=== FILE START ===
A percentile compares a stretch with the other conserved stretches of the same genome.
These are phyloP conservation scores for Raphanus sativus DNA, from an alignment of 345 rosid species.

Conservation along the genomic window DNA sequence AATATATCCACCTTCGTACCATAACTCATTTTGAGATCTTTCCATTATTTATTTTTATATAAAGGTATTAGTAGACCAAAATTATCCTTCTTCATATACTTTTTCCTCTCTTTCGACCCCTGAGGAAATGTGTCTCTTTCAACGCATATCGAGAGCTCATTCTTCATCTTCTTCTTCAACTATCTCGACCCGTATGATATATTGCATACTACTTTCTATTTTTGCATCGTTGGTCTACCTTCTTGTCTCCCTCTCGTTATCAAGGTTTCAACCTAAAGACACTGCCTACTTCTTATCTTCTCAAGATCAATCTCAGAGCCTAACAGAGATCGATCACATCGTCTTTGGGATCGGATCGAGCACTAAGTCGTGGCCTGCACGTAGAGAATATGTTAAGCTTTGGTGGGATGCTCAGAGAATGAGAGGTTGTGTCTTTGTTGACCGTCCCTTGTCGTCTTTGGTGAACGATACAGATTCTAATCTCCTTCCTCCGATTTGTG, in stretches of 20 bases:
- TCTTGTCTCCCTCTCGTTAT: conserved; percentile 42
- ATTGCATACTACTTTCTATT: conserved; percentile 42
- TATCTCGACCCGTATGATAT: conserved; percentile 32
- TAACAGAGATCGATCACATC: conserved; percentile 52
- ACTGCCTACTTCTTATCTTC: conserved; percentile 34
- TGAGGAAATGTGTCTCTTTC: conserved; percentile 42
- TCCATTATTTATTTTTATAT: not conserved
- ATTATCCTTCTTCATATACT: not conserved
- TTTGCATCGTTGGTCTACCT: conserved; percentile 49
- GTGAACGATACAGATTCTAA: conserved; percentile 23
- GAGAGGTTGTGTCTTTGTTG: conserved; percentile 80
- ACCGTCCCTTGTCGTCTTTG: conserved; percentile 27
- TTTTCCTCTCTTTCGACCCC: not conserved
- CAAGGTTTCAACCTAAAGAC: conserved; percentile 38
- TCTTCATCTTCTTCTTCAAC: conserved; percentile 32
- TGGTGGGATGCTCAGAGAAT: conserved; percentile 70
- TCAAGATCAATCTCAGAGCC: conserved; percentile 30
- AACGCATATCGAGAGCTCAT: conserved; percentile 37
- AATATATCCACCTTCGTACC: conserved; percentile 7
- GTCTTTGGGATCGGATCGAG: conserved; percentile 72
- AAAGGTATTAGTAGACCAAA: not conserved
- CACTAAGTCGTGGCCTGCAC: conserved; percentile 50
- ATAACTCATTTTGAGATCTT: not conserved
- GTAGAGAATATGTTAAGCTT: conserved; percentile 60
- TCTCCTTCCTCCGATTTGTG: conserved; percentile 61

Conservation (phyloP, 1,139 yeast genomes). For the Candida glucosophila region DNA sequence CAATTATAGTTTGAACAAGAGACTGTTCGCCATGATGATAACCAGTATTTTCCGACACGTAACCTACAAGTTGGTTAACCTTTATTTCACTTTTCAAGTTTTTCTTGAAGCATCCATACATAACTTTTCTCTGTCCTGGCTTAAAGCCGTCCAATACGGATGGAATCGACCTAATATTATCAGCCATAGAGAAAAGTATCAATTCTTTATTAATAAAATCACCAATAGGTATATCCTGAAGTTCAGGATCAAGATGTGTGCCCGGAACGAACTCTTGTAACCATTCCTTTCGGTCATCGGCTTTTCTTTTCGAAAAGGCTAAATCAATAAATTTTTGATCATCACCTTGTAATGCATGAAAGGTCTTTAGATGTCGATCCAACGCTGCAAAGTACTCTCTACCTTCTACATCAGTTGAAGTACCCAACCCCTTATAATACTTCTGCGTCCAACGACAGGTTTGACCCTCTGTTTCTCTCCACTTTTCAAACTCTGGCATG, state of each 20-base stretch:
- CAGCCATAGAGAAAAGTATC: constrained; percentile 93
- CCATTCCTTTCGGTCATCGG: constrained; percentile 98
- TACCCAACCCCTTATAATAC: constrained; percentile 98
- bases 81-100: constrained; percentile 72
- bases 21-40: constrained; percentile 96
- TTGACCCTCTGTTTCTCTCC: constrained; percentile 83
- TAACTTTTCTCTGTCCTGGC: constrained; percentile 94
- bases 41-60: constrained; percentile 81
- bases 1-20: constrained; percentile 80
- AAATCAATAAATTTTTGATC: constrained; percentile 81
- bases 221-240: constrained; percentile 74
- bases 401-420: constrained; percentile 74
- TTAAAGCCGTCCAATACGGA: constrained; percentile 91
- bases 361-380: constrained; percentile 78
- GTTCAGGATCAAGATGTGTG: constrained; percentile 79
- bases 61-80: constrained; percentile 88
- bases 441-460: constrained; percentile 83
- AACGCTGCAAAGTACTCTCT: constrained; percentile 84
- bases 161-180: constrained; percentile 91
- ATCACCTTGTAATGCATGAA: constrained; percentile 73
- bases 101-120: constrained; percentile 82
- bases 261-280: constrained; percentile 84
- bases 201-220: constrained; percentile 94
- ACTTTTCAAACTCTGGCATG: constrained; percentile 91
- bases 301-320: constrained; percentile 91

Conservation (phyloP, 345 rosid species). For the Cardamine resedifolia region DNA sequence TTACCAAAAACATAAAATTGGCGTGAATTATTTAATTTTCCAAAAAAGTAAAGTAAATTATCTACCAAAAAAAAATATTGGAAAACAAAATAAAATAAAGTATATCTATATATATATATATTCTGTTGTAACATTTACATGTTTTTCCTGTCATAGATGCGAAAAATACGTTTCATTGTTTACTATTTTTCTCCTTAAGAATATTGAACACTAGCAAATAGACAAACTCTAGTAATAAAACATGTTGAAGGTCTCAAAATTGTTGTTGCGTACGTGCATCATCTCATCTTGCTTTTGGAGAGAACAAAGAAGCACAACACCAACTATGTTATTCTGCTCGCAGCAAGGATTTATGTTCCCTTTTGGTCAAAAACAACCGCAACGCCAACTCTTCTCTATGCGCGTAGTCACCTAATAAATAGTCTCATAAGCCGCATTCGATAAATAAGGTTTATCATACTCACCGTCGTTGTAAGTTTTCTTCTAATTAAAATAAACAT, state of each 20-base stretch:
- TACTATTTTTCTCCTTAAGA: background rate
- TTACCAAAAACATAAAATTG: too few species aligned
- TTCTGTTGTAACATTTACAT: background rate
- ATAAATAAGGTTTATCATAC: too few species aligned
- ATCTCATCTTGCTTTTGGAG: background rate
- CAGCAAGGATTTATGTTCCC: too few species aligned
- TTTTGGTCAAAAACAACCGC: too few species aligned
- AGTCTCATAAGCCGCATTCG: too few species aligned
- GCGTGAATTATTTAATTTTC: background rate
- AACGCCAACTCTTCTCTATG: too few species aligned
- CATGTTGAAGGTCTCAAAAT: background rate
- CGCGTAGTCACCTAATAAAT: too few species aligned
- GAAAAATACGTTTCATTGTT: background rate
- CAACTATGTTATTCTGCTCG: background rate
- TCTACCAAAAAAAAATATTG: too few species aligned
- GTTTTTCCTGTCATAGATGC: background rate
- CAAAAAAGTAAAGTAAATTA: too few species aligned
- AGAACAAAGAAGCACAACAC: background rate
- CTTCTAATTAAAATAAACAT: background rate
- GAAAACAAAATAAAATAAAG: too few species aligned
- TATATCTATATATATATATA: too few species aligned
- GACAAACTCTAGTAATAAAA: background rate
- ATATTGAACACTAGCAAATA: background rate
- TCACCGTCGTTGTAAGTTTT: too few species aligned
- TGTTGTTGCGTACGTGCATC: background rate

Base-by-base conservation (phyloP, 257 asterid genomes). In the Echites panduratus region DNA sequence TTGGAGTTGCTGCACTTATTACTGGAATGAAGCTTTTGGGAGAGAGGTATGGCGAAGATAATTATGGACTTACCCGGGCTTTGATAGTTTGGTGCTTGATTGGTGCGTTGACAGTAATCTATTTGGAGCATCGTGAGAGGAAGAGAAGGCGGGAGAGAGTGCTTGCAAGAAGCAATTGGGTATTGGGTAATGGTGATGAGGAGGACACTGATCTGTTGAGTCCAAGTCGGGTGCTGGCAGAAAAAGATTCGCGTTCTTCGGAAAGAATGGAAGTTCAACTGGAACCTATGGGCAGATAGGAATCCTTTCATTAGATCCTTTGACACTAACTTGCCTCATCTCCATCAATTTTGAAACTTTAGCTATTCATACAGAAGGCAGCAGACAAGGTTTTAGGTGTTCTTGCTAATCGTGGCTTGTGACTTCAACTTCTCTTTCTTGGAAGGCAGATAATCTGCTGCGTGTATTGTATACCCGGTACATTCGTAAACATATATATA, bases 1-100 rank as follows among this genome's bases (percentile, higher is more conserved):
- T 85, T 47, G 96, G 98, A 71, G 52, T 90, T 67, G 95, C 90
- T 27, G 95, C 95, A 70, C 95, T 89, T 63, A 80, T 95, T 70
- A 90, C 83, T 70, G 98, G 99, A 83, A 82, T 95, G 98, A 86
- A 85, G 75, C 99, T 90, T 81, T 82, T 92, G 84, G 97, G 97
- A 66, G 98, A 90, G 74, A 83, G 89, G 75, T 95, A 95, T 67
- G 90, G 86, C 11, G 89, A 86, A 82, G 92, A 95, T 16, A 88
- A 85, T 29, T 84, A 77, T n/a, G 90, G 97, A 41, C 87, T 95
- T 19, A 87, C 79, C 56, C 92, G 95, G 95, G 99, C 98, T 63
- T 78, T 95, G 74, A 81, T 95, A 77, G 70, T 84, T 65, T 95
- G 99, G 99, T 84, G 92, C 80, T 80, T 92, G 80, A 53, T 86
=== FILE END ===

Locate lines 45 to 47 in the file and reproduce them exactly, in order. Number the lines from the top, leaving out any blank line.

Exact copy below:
- bases 61-80: constrained; percentile 88
- bases 441-460: constrained; percentile 83
- AACGCTGCAAAGTACTCTCT: constrained; percentile 84